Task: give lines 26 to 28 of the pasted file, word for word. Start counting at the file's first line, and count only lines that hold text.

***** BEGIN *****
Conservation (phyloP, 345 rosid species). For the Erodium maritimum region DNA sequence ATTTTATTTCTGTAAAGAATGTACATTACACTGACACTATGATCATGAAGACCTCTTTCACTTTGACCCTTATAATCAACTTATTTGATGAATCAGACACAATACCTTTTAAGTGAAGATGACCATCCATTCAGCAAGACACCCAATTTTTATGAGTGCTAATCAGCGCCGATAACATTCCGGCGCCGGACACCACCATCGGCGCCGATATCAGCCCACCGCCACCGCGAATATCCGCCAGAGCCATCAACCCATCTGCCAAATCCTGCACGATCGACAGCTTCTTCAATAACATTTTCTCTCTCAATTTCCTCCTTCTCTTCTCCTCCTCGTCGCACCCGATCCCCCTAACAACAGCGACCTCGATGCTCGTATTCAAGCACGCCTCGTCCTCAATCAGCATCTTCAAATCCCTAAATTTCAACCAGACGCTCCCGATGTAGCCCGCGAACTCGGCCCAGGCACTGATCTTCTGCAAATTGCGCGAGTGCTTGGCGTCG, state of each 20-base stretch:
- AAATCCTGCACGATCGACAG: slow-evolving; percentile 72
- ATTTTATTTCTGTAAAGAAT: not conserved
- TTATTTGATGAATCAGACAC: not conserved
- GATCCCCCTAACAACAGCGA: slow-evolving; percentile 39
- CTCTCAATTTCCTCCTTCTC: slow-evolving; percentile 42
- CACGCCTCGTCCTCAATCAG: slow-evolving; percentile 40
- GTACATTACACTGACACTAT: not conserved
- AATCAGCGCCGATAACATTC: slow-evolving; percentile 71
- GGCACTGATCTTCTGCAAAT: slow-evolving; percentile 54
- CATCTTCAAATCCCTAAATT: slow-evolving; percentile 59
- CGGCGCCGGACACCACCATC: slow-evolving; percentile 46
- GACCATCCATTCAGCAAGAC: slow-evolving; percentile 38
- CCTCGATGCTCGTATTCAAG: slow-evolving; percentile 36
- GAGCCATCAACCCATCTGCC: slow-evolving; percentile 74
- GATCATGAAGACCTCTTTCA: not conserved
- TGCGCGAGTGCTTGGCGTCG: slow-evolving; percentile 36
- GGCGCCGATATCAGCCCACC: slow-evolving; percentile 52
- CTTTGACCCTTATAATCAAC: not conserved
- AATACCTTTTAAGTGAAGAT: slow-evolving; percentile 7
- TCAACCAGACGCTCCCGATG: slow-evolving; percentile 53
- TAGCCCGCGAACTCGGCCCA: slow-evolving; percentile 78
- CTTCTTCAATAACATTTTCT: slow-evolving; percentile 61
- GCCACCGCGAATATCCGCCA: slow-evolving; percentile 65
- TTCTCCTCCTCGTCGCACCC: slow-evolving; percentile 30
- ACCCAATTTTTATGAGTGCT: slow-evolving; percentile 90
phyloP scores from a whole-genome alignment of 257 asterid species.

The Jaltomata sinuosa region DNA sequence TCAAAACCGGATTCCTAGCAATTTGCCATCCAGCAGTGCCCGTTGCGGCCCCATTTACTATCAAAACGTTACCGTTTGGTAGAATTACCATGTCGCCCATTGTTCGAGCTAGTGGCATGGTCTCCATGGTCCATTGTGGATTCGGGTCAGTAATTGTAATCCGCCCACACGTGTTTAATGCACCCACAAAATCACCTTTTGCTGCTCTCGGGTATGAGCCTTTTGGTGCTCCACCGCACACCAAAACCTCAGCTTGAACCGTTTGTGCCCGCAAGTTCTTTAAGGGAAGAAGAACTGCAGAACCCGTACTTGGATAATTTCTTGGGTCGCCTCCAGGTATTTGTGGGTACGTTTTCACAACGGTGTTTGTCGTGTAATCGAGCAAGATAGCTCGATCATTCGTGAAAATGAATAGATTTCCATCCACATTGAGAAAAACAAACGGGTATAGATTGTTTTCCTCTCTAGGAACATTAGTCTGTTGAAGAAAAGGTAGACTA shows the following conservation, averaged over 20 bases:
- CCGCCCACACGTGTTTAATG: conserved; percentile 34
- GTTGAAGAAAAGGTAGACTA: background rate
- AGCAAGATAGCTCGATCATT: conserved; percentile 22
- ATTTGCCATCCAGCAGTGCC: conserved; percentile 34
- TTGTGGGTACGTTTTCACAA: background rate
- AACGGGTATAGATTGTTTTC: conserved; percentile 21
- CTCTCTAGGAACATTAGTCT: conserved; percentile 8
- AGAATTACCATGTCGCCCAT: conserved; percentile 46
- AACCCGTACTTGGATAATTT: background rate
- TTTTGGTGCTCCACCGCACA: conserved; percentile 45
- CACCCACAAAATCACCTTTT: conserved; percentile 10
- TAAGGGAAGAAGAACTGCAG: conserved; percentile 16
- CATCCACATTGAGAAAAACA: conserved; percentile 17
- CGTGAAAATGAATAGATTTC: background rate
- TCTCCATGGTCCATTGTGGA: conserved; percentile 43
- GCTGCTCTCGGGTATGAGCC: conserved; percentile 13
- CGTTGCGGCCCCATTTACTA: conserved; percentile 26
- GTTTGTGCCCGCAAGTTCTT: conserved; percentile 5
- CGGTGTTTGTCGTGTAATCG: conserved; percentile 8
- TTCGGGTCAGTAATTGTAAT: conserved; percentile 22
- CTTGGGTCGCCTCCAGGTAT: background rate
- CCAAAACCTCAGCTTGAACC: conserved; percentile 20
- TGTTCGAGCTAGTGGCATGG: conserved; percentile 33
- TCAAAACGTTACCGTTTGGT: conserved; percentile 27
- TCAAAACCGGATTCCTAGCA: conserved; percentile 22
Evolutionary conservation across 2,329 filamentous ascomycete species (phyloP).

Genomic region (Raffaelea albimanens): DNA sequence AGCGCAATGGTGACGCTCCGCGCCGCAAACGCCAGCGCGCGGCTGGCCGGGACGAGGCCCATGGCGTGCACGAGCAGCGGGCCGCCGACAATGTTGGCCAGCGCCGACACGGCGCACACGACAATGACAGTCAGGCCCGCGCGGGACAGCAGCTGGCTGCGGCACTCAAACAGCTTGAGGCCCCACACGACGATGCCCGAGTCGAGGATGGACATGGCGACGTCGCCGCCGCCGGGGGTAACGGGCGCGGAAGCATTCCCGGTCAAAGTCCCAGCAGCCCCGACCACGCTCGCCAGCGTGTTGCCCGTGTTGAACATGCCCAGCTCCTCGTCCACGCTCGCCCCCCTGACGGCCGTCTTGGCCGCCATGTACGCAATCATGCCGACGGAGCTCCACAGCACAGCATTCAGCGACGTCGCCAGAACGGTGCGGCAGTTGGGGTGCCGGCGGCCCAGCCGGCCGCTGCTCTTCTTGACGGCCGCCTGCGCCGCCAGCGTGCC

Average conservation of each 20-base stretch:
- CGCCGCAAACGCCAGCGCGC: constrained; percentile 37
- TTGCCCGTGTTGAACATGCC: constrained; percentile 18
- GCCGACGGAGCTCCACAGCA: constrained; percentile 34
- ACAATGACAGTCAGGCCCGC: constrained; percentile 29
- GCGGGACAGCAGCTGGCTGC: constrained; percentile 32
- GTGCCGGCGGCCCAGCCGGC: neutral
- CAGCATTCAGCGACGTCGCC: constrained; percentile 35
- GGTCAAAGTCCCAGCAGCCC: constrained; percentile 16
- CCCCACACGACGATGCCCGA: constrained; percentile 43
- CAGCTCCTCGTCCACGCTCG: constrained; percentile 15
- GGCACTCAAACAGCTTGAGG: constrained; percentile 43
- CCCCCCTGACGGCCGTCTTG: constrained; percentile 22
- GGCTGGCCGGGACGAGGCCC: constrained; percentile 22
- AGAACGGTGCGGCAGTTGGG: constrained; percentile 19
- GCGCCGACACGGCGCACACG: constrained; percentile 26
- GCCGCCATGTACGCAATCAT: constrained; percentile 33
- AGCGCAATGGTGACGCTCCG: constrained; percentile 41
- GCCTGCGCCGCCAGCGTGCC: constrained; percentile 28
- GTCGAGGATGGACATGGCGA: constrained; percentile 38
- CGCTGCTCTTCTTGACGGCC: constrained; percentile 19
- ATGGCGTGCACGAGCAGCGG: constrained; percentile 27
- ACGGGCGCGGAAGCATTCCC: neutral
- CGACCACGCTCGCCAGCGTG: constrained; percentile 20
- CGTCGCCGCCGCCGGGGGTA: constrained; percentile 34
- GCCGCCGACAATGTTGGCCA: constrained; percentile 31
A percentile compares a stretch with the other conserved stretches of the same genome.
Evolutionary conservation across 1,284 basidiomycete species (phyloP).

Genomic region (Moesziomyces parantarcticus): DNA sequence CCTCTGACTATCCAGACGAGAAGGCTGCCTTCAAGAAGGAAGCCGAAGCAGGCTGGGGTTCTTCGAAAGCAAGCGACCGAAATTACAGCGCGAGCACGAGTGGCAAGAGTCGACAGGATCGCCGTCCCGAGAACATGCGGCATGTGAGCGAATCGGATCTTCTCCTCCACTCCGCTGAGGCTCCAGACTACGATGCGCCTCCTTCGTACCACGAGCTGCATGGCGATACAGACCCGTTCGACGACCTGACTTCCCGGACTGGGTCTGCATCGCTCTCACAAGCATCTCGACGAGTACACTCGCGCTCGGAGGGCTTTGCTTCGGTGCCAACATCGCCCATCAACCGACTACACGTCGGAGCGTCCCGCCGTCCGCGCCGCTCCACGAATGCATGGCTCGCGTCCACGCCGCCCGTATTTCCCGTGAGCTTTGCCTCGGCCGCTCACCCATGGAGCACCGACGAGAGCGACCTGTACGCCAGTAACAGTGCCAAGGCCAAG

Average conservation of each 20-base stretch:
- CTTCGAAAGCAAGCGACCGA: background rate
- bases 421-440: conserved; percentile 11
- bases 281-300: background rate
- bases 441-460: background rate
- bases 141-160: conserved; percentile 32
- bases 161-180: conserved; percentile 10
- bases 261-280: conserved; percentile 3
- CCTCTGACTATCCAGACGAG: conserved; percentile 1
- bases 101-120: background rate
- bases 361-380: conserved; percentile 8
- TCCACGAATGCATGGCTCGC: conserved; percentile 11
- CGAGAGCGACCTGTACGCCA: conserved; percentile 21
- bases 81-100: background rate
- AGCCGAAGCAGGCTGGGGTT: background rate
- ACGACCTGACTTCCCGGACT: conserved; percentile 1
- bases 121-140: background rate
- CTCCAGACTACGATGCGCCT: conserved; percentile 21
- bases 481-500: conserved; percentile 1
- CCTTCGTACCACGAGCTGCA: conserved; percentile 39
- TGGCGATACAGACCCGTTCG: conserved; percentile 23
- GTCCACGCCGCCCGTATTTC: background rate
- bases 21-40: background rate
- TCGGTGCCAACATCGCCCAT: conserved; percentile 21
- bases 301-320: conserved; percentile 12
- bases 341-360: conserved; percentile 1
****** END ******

- ACCCAATTTTTATGAGTGCT: slow-evolving; percentile 90
phyloP scores from a whole-genome alignment of 257 asterid species.

The Jaltomata sinuosa region DNA sequence TCAAAACCGGATTCCTAGCAATTTGCCATCCAGCAGTGCCCGTTGCGGCCCCATTTACTATCAAAACGTTACCGTTTGGTAGAATTACCATGTCGCCCATTGTTCGAGCTAGTGGCATGGTCTCCATGGTCCATTGTGGATTCGGGTCAGTAATTGTAATCCGCCCACACGTGTTTAATGCACCCACAAAATCACCTTTTGCTGCTCTCGGGTATGAGCCTTTTGGTGCTCCACCGCACACCAAAACCTCAGCTTGAACCGTTTGTGCCCGCAAGTTCTTTAAGGGAAGAAGAACTGCAGAACCCGTACTTGGATAATTTCTTGGGTCGCCTCCAGGTATTTGTGGGTACGTTTTCACAACGGTGTTTGTCGTGTAATCGAGCAAGATAGCTCGATCATTCGTGAAAATGAATAGATTTCCATCCACATTGAGAAAAACAAACGGGTATAGATTGTTTTCCTCTCTAGGAACATTAGTCTGTTGAAGAAAAGGTAGACTA shows the following conservation, averaged over 20 bases: